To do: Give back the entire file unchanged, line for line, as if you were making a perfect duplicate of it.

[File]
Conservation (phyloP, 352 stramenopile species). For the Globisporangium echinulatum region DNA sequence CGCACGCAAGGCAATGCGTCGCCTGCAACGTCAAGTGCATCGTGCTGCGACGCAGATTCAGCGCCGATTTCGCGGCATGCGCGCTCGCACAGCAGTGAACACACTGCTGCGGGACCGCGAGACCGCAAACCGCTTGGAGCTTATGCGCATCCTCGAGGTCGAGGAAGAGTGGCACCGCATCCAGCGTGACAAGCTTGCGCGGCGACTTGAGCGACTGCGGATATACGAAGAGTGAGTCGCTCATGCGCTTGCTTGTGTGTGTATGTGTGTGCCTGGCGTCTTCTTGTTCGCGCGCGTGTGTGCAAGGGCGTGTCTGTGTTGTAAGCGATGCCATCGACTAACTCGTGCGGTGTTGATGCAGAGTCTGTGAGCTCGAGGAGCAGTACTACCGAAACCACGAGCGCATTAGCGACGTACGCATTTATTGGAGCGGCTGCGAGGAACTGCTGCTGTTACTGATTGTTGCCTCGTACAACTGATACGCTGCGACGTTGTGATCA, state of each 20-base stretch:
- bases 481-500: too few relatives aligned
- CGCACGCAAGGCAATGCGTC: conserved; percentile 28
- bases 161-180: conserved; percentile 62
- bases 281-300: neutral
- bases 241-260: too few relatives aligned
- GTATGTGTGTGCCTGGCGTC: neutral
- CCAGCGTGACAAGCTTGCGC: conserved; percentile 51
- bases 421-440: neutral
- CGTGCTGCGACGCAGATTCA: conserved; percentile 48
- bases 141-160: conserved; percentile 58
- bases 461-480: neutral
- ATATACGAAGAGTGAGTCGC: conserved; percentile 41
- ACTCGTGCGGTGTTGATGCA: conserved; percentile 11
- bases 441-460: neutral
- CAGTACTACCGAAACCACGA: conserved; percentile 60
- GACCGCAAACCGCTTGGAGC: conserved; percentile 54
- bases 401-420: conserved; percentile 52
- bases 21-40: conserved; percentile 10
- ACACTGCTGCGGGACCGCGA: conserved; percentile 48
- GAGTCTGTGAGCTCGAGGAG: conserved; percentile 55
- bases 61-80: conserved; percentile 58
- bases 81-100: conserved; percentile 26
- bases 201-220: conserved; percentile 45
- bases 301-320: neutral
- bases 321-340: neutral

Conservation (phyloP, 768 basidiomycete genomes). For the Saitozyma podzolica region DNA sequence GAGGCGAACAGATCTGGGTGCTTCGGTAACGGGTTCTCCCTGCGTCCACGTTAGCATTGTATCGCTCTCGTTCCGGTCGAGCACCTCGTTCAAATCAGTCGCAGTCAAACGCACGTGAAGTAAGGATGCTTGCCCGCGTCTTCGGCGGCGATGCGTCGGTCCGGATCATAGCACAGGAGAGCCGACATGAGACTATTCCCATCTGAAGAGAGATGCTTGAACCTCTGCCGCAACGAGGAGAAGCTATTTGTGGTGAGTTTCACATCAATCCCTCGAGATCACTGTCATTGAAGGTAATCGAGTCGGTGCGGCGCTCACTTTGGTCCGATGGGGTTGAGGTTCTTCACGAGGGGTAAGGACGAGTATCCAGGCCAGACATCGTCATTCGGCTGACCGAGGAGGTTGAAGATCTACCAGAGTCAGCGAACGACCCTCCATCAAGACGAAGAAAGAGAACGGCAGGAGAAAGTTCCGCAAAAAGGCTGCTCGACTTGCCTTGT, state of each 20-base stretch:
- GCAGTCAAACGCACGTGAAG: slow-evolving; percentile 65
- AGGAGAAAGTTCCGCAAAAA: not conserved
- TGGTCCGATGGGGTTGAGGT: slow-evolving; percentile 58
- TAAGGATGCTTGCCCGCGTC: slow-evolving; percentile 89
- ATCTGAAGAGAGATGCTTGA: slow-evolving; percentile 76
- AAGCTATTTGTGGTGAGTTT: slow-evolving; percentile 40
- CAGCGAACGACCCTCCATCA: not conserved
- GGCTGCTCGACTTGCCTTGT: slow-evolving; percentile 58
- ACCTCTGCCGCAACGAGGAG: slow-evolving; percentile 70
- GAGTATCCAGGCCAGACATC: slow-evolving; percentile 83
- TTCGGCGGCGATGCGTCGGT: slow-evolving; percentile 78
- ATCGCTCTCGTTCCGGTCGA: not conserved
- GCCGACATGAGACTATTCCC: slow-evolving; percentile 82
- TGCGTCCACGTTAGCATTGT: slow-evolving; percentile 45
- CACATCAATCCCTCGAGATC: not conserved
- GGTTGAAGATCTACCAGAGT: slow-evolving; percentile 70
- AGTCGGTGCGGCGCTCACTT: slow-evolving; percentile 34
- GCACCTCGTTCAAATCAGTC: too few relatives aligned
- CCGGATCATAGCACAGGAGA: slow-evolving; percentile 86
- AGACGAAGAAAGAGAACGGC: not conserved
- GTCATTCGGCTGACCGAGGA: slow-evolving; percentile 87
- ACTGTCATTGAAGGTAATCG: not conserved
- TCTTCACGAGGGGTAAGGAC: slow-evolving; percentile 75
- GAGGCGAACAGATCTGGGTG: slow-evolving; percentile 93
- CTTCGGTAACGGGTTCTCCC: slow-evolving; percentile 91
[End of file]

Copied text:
Conservation (phyloP, 352 stramenopile species). For the Globisporangium echinulatum region DNA sequence CGCACGCAAGGCAATGCGTCGCCTGCAACGTCAAGTGCATCGTGCTGCGACGCAGATTCAGCGCCGATTTCGCGGCATGCGCGCTCGCACAGCAGTGAACACACTGCTGCGGGACCGCGAGACCGCAAACCGCTTGGAGCTTATGCGCATCCTCGAGGTCGAGGAAGAGTGGCACCGCATCCAGCGTGACAAGCTTGCGCGGCGACTTGAGCGACTGCGGATATACGAAGAGTGAGTCGCTCATGCGCTTGCTTGTGTGTGTATGTGTGTGCCTGGCGTCTTCTTGTTCGCGCGCGTGTGTGCAAGGGCGTGTCTGTGTTGTAAGCGATGCCATCGACTAACTCGTGCGGTGTTGATGCAGAGTCTGTGAGCTCGAGGAGCAGTACTACCGAAACCACGAGCGCATTAGCGACGTACGCATTTATTGGAGCGGCTGCGAGGAACTGCTGCTGTTACTGATTGTTGCCTCGTACAACTGATACGCTGCGACGTTGTGATCA, state of each 20-base stretch:
- bases 481-500: too few relatives aligned
- CGCACGCAAGGCAATGCGTC: conserved; percentile 28
- bases 161-180: conserved; percentile 62
- bases 281-300: neutral
- bases 241-260: too few relatives aligned
- GTATGTGTGTGCCTGGCGTC: neutral
- CCAGCGTGACAAGCTTGCGC: conserved; percentile 51
- bases 421-440: neutral
- CGTGCTGCGACGCAGATTCA: conserved; percentile 48
- bases 141-160: conserved; percentile 58
- bases 461-480: neutral
- ATATACGAAGAGTGAGTCGC: conserved; percentile 41
- ACTCGTGCGGTGTTGATGCA: conserved; percentile 11
- bases 441-460: neutral
- CAGTACTACCGAAACCACGA: conserved; percentile 60
- GACCGCAAACCGCTTGGAGC: conserved; percentile 54
- bases 401-420: conserved; percentile 52
- bases 21-40: conserved; percentile 10
- ACACTGCTGCGGGACCGCGA: conserved; percentile 48
- GAGTCTGTGAGCTCGAGGAG: conserved; percentile 55
- bases 61-80: conserved; percentile 58
- bases 81-100: conserved; percentile 26
- bases 201-220: conserved; percentile 45
- bases 301-320: neutral
- bases 321-340: neutral

Conservation (phyloP, 768 basidiomycete genomes). For the Saitozyma podzolica region DNA sequence GAGGCGAACAGATCTGGGTGCTTCGGTAACGGGTTCTCCCTGCGTCCACGTTAGCATTGTATCGCTCTCGTTCCGGTCGAGCACCTCGTTCAAATCAGTCGCAGTCAAACGCACGTGAAGTAAGGATGCTTGCCCGCGTCTTCGGCGGCGATGCGTCGGTCCGGATCATAGCACAGGAGAGCCGACATGAGACTATTCCCATCTGAAGAGAGATGCTTGAACCTCTGCCGCAACGAGGAGAAGCTATTTGTGGTGAGTTTCACATCAATCCCTCGAGATCACTGTCATTGAAGGTAATCGAGTCGGTGCGGCGCTCACTTTGGTCCGATGGGGTTGAGGTTCTTCACGAGGGGTAAGGACGAGTATCCAGGCCAGACATCGTCATTCGGCTGACCGAGGAGGTTGAAGATCTACCAGAGTCAGCGAACGACCCTCCATCAAGACGAAGAAAGAGAACGGCAGGAGAAAGTTCCGCAAAAAGGCTGCTCGACTTGCCTTGT, state of each 20-base stretch:
- GCAGTCAAACGCACGTGAAG: slow-evolving; percentile 65
- AGGAGAAAGTTCCGCAAAAA: not conserved
- TGGTCCGATGGGGTTGAGGT: slow-evolving; percentile 58
- TAAGGATGCTTGCCCGCGTC: slow-evolving; percentile 89
- ATCTGAAGAGAGATGCTTGA: slow-evolving; percentile 76
- AAGCTATTTGTGGTGAGTTT: slow-evolving; percentile 40
- CAGCGAACGACCCTCCATCA: not conserved
- GGCTGCTCGACTTGCCTTGT: slow-evolving; percentile 58
- ACCTCTGCCGCAACGAGGAG: slow-evolving; percentile 70
- GAGTATCCAGGCCAGACATC: slow-evolving; percentile 83
- TTCGGCGGCGATGCGTCGGT: slow-evolving; percentile 78
- ATCGCTCTCGTTCCGGTCGA: not conserved
- GCCGACATGAGACTATTCCC: slow-evolving; percentile 82
- TGCGTCCACGTTAGCATTGT: slow-evolving; percentile 45
- CACATCAATCCCTCGAGATC: not conserved
- GGTTGAAGATCTACCAGAGT: slow-evolving; percentile 70
- AGTCGGTGCGGCGCTCACTT: slow-evolving; percentile 34
- GCACCTCGTTCAAATCAGTC: too few relatives aligned
- CCGGATCATAGCACAGGAGA: slow-evolving; percentile 86
- AGACGAAGAAAGAGAACGGC: not conserved
- GTCATTCGGCTGACCGAGGA: slow-evolving; percentile 87
- ACTGTCATTGAAGGTAATCG: not conserved
- TCTTCACGAGGGGTAAGGAC: slow-evolving; percentile 75
- GAGGCGAACAGATCTGGGTG: slow-evolving; percentile 93
- CTTCGGTAACGGGTTCTCCC: slow-evolving; percentile 91